Today, most executive pay programs are firmly aligned with total shareholder return (TSR) as the center of their performance measurement universe. However, a recent Korn Ferry analysis of proxy statements of 150 large U.S.-based companies found that approximately 20 percent now have some form of purpose-driven strategic objectives, including ESG measures (environmental, social, corporate governance) as key performance metrics for executive pay.

The first principle ties CEO pay to the company’s purpose and the drivers of long-term value.

“While much more needs to be done to align purpose with pay, we are absolutely seeing a trend toward a more holistic view of what defines executive – and corporate – success,” said Lowman. “When Boards consider what is needed for organizations to flourish over the long term, non-financial drivers of performance become more apparent.”

The second of five key principles calls for boards to define “fairness.”

“Executive pay is a lightning rod for public criticism because CEO compensation is seen as disconnected from the real value creators and employee well-being. Fairness impacts more than company reputation, it also can erode company culture. Boards that are concerned with the health of the enterprise focus on the relationship between the pay of the chief executive and a philosophy of compensation that ensures rewards for company performance are shared appropriately across the organization,” said Samuelson.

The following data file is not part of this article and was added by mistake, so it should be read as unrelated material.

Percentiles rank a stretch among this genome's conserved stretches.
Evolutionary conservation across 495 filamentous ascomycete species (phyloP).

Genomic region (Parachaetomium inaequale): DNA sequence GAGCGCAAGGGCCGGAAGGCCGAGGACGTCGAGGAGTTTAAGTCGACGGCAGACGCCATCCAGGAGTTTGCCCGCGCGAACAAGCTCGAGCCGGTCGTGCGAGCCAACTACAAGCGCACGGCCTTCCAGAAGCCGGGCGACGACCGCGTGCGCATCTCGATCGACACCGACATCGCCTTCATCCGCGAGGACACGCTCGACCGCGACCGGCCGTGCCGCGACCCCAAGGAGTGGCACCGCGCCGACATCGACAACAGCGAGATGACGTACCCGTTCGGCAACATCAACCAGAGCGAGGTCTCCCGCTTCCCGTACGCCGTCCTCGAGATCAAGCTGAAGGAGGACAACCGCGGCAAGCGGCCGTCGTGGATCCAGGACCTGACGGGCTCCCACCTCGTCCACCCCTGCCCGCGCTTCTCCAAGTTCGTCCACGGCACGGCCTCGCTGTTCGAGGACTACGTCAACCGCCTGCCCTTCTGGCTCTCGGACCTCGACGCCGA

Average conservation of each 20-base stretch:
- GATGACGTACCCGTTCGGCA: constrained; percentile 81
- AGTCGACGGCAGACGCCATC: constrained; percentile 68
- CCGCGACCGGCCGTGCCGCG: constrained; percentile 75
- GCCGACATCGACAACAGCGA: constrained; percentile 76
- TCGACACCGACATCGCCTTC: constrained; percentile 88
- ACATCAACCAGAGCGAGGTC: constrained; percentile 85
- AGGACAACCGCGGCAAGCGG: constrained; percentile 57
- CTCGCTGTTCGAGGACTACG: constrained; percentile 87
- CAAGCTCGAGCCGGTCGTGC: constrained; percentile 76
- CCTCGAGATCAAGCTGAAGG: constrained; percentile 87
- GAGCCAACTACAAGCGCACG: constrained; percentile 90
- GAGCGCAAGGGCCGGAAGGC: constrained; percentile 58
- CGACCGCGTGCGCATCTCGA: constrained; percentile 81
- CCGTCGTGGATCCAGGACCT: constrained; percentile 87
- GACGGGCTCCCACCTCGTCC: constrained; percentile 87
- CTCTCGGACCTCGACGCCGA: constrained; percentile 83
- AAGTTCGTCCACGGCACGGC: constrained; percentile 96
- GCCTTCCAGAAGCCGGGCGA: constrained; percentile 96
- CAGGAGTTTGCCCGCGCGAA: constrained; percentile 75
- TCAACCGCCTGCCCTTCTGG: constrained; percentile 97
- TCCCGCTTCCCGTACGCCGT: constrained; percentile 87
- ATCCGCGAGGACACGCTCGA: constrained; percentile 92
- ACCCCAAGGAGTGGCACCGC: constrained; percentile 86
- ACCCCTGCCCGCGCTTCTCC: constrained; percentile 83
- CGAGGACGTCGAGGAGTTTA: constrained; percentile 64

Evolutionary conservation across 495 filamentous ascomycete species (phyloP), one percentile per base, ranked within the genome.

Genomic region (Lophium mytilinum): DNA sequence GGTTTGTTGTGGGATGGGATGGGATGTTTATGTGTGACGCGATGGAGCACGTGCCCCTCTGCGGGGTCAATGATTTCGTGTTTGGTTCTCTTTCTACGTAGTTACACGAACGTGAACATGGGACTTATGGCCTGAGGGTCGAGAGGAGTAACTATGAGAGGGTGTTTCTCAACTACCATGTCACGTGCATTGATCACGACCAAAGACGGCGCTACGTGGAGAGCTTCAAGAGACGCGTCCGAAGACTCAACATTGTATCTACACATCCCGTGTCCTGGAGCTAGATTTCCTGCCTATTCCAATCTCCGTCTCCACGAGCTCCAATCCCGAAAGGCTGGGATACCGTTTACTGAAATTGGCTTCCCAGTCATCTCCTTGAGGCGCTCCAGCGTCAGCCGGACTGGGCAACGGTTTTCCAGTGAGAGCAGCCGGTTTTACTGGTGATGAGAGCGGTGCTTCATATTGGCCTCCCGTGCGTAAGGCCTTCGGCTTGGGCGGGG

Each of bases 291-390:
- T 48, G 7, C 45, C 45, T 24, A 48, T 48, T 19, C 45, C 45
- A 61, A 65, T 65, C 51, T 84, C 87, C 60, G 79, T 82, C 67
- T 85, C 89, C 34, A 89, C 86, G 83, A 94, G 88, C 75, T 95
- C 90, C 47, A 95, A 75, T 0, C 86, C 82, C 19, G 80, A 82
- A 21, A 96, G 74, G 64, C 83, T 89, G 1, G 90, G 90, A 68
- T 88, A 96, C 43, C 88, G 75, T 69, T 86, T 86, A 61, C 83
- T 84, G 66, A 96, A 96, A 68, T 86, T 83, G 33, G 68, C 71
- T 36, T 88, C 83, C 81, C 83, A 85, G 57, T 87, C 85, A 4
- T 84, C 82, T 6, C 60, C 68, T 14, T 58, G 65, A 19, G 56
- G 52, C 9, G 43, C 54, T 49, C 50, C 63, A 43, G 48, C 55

Another principle recommends incentive plans based on credible goals that are difficult-to-manipulate outcomes.

Goals should be achievable and clearly aligned with core strategic priorities. However, the financial rewards for achieving/exceeding targets should not encourage excessively risky behavior. In addition, incentives should include a meaningful financial downside for under-performance.

The final principles state that the executive pay program should be fully described in clear, jargon-free language; and the Board bears ultimate accountability for making executive pay decisions and aligning pay with the long-term health of the enterprise.